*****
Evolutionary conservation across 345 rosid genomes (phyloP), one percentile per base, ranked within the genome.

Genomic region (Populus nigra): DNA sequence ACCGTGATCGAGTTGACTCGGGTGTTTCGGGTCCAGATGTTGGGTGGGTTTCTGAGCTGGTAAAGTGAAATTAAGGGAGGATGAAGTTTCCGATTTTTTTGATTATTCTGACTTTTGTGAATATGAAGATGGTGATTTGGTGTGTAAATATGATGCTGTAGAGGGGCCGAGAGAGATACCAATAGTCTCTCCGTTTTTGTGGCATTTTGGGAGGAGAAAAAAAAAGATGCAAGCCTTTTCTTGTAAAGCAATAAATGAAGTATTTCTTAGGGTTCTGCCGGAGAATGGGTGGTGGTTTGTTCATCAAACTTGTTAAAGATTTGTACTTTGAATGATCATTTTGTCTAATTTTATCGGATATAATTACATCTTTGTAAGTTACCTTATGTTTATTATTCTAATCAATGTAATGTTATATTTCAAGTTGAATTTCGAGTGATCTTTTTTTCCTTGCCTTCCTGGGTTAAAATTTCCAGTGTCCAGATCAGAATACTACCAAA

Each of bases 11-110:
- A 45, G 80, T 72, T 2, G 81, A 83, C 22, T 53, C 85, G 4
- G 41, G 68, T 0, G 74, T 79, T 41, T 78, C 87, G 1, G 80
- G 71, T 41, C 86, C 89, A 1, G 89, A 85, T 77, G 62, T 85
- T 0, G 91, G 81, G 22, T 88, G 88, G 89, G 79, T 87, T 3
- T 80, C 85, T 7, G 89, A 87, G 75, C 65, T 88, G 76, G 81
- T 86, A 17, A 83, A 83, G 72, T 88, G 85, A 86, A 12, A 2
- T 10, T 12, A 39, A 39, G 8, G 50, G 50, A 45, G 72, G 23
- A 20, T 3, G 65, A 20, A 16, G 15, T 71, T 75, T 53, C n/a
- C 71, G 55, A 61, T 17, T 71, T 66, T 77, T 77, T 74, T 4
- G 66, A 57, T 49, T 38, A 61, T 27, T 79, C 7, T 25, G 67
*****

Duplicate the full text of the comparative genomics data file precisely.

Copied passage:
Evolutionary conservation across 345 rosid genomes (phyloP), one percentile per base, ranked within the genome.

Genomic region (Populus nigra): DNA sequence ACCGTGATCGAGTTGACTCGGGTGTTTCGGGTCCAGATGTTGGGTGGGTTTCTGAGCTGGTAAAGTGAAATTAAGGGAGGATGAAGTTTCCGATTTTTTTGATTATTCTGACTTTTGTGAATATGAAGATGGTGATTTGGTGTGTAAATATGATGCTGTAGAGGGGCCGAGAGAGATACCAATAGTCTCTCCGTTTTTGTGGCATTTTGGGAGGAGAAAAAAAAAGATGCAAGCCTTTTCTTGTAAAGCAATAAATGAAGTATTTCTTAGGGTTCTGCCGGAGAATGGGTGGTGGTTTGTTCATCAAACTTGTTAAAGATTTGTACTTTGAATGATCATTTTGTCTAATTTTATCGGATATAATTACATCTTTGTAAGTTACCTTATGTTTATTATTCTAATCAATGTAATGTTATATTTCAAGTTGAATTTCGAGTGATCTTTTTTTCCTTGCCTTCCTGGGTTAAAATTTCCAGTGTCCAGATCAGAATACTACCAAA

Each of bases 11-110:
- A 45, G 80, T 72, T 2, G 81, A 83, C 22, T 53, C 85, G 4
- G 41, G 68, T 0, G 74, T 79, T 41, T 78, C 87, G 1, G 80
- G 71, T 41, C 86, C 89, A 1, G 89, A 85, T 77, G 62, T 85
- T 0, G 91, G 81, G 22, T 88, G 88, G 89, G 79, T 87, T 3
- T 80, C 85, T 7, G 89, A 87, G 75, C 65, T 88, G 76, G 81
- T 86, A 17, A 83, A 83, G 72, T 88, G 85, A 86, A 12, A 2
- T 10, T 12, A 39, A 39, G 8, G 50, G 50, A 45, G 72, G 23
- A 20, T 3, G 65, A 20, A 16, G 15, T 71, T 75, T 53, C n/a
- C 71, G 55, A 61, T 17, T 71, T 66, T 77, T 77, T 74, T 4
- G 66, A 57, T 49, T 38, A 61, T 27, T 79, C 7, T 25, G 67